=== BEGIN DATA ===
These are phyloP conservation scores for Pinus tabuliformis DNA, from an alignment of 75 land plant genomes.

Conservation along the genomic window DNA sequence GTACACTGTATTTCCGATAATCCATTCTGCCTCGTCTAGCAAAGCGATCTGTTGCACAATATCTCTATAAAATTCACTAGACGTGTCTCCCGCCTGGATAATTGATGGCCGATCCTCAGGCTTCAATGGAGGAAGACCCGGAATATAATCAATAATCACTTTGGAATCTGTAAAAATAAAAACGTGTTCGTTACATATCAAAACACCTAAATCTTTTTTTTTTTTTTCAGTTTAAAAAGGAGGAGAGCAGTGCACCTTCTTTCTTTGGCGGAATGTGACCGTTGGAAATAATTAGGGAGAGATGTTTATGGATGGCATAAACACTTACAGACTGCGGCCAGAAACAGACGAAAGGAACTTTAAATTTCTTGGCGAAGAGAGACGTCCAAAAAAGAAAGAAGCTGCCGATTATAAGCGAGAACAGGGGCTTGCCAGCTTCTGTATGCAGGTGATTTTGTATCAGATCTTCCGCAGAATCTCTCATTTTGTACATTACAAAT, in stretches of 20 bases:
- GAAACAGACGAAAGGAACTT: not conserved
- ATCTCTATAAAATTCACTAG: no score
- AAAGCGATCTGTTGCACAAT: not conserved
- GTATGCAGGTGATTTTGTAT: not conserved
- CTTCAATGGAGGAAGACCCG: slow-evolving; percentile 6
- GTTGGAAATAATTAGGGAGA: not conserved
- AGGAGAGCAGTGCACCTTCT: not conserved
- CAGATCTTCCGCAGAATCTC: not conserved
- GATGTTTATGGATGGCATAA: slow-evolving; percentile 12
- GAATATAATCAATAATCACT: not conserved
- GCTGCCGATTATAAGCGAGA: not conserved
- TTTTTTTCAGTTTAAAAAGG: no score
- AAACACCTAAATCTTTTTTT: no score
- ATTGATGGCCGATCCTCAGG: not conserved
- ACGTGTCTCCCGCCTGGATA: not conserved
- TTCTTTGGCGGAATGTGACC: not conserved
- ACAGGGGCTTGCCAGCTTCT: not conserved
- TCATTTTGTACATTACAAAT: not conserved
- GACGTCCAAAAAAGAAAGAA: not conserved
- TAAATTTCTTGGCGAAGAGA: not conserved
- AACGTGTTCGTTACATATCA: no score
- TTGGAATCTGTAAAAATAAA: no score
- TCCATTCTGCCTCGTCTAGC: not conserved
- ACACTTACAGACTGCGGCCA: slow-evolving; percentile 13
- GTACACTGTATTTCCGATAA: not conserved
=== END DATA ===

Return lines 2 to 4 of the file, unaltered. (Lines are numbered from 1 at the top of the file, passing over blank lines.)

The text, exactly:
Conservation along the genomic window DNA sequence GTACACTGTATTTCCGATAATCCATTCTGCCTCGTCTAGCAAAGCGATCTGTTGCACAATATCTCTATAAAATTCACTAGACGTGTCTCCCGCCTGGATAATTGATGGCCGATCCTCAGGCTTCAATGGAGGAAGACCCGGAATATAATCAATAATCACTTTGGAATCTGTAAAAATAAAAACGTGTTCGTTACATATCAAAACACCTAAATCTTTTTTTTTTTTTTCAGTTTAAAAAGGAGGAGAGCAGTGCACCTTCTTTCTTTGGCGGAATGTGACCGTTGGAAATAATTAGGGAGAGATGTTTATGGATGGCATAAACACTTACAGACTGCGGCCAGAAACAGACGAAAGGAACTTTAAATTTCTTGGCGAAGAGAGACGTCCAAAAAAGAAAGAAGCTGCCGATTATAAGCGAGAACAGGGGCTTGCCAGCTTCTGTATGCAGGTGATTTTGTATCAGATCTTCCGCAGAATCTCTCATTTTGTACATTACAAAT, in stretches of 20 bases:
- GAAACAGACGAAAGGAACTT: not conserved
- ATCTCTATAAAATTCACTAG: no score